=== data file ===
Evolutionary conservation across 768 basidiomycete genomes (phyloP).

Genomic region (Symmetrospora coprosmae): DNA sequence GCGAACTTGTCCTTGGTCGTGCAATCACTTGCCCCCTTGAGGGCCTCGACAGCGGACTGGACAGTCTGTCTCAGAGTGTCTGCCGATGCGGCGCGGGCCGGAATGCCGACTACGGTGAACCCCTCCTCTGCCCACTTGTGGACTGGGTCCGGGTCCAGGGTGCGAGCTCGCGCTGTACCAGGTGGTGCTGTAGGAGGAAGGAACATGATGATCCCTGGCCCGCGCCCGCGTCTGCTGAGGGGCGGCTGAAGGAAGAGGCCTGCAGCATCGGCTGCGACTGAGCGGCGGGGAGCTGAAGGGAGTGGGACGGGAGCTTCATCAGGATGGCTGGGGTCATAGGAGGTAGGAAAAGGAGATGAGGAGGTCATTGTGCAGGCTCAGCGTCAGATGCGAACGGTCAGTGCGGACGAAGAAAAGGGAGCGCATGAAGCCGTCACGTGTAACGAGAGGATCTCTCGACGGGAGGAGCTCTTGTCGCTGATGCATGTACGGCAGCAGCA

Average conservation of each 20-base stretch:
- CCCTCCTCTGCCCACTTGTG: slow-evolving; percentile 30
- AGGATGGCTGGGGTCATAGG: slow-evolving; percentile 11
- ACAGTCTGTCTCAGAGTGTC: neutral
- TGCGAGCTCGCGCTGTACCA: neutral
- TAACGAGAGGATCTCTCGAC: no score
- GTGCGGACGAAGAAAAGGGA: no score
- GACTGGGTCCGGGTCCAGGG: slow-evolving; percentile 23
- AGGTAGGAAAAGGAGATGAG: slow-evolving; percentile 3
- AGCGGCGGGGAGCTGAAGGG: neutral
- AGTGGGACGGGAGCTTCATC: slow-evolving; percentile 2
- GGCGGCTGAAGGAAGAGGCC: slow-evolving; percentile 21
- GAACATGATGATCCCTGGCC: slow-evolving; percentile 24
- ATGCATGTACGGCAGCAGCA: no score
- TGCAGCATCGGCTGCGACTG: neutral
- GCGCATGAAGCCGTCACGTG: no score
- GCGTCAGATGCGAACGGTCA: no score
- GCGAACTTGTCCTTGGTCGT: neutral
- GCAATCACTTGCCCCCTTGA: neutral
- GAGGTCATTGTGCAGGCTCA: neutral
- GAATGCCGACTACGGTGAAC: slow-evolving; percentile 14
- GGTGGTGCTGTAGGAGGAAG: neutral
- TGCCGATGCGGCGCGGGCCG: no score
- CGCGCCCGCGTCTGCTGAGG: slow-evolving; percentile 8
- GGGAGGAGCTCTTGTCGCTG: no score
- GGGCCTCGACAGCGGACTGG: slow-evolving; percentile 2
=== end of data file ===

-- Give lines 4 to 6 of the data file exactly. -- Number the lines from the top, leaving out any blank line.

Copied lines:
- CCCTCCTCTGCCCACTTGTG: slow-evolving; percentile 30
- AGGATGGCTGGGGTCATAGG: slow-evolving; percentile 11
- ACAGTCTGTCTCAGAGTGTC: neutral